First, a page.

Find shortest path from SOURCE to SINK

Memory Control Options:

Issue memory usage messages to SAS log

Number of bytes to use for main memory

Proportion of memory for arrays

Maximum bytes for a single array

Interior Point Algorithm Options:

Use interior point algorithm

Factorization method

Allowed amount of dual infeasibility

Allowed amount of primal infeasibility

Allowed total amount of dual infeasibility

Allowed total amount of primal infeasibility

Cut-off tolerance for Cholesky factorization

Density threshold for Cholesky processing

Step-length multiplier

Preprocessing type

Print optimization progress on SAS log

Write optimization time to SAS log

Interior Point Stopping Criteria Options:

Maximum number of interior point iterations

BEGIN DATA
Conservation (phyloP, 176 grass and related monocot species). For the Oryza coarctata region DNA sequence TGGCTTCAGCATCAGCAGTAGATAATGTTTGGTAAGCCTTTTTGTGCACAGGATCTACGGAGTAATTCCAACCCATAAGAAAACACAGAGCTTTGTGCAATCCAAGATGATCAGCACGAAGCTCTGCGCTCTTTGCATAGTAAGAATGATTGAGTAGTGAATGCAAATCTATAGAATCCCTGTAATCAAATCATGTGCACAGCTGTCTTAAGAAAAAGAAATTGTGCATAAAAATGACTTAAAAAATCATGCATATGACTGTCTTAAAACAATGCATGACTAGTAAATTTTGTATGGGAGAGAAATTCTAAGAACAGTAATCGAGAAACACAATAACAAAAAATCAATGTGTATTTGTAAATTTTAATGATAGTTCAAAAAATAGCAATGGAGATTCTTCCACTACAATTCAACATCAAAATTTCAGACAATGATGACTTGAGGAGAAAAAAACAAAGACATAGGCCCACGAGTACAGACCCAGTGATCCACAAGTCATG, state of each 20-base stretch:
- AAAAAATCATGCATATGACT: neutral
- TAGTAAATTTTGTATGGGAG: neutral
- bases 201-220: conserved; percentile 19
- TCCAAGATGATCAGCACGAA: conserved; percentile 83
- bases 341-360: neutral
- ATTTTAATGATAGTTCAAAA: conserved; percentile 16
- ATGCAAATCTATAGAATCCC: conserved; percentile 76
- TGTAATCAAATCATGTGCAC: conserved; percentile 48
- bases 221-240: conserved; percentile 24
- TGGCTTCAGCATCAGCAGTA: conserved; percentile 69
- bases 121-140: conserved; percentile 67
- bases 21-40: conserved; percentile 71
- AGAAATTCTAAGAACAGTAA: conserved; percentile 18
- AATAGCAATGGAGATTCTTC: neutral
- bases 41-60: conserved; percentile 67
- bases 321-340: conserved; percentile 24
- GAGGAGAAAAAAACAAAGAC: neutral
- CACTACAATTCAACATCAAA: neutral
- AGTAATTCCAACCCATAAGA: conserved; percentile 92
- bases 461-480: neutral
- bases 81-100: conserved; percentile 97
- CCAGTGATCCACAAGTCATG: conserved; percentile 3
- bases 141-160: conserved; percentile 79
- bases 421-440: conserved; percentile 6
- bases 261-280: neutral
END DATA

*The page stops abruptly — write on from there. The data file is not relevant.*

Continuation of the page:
Primal-dual (duality) gap tolerance

Stop because of complementarity

Stop because of duality gap

Stop because of complementarity

Stop because of duality gap

Stop because of complementarity

Stop because of duality gap

Stop because of complementarity

Stop because of duality gap

PRINT Statement Options:

Display everything

Display arc information

Display nonarc variable information

Display variable information

Display constraint information

Display information for some arcs

Display information for some nonarc variables

Display information for some variables

Display information for some constraints

Display information for some constraints associated with some arcs

Display information for some constraints associated with some nonarc variables

Display information for some constraints associated with some variables

PRINT Statement Qualifiers:

Produce a short report

Produce a long report

Display arcs/variables with zero flow/value

Display arcs/variables with nonzero flow/value

SHOW Statement Options:

Show problem, optimization status

Show network model parameters

NETSTMT

Show data sets that have been or will be created

Miscellaneous Options:

Infinity value

Scale constraint row, nonarc variable column coefficients, or both